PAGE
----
So, you can actually disarm, you can weaken this military strength, this military power base that Mugabe has by just overwhelming them and this is what Martin Luther meant by saying ‘let’s fill those jails, let’s overwhelm them with our non violence’. Actually, non violence can actually be very overwhelming because one power that Zimbabweans have is power in numbers. You are looking at a population of about 12 million people. That’s power in itself even though none of them has got a gun or has got a weapon or so. That can be very overwhelming and I think that has not been fully exploited, the way I see it right now. If you demonstrate in drips and drabs, you know you have got a few people who do hit and run demonstrations, of course they are going to be overwhelmed by the military power. But, if you can; and I think Mugabe recognises this; that Zimbabweans are so angry at this point that they are capable of mounting a major non violent campaign and overwhelming him. Because, the police are also human beings, when they are holding those guns and they are hitting people, they are banking on people not responding in terms of overwhelming them in their non violent campaigns.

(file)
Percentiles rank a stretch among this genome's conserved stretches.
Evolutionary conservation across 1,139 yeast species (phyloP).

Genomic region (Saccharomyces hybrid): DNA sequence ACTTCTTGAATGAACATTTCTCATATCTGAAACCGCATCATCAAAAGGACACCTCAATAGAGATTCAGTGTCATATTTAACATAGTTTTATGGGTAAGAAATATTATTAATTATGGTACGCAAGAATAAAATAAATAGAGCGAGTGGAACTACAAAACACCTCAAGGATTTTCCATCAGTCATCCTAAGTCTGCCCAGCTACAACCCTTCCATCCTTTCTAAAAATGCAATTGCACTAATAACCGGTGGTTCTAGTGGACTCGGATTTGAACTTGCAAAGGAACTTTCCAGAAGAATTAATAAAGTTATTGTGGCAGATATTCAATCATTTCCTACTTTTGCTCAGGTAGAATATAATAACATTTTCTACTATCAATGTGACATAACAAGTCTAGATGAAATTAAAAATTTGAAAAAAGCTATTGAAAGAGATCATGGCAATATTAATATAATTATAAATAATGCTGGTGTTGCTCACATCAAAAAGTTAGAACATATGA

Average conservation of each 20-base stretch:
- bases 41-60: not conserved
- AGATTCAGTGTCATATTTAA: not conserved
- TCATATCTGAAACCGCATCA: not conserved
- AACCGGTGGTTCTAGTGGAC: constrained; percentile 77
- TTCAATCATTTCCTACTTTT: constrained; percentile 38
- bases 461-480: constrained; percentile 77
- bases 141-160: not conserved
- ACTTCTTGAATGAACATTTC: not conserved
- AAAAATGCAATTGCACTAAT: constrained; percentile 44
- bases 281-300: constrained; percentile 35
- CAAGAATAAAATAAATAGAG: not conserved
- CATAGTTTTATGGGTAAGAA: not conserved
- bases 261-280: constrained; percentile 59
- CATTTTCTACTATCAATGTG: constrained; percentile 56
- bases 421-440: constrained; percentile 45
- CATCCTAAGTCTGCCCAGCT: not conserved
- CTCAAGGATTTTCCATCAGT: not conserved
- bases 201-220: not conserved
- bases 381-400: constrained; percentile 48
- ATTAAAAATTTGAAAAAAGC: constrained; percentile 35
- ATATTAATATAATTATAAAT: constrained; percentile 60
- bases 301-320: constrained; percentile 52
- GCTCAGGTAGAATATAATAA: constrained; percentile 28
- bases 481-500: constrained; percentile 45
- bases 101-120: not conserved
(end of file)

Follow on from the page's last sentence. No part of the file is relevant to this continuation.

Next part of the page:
And, I was just reading with interest the WOZA women who stormed the Bulawayo Central. Now can you imagine storming a military base, because that’s what Bulawayo Central is now: a military base! Can you imagine that happening? The fact that they stormed and they were in such large numbers, I don’t know if it was 200 or 1000 but as more and more people become part of this non violent campaign, they are going to wield so much, you see there’s power in non violence. They are going to wield so much power that they are going to overwhelm, you know, the other party.

I want to comment briefly on your question that you asked, that the MDC - should the Opposition participate in the elections next year. My question is the environment for peaceful, for free and fair elections does not exist. At this point, instead of planning for participating in elections, they should be planning on developing their power structures, their campaigns, their non violent plans, that’s what they should focus on right now, organising themselves, dialoguing among themselves. And, I agree that there is not enough dialogue among the Opposition membership. They don’t necessarily have to unite into one party as such. But, at least they can form a broad alliance; a coalition; that can co-ordinate all these other activities so that any time there’s a demonstration, anytime anybody is imprisoned the whole nation must be involved.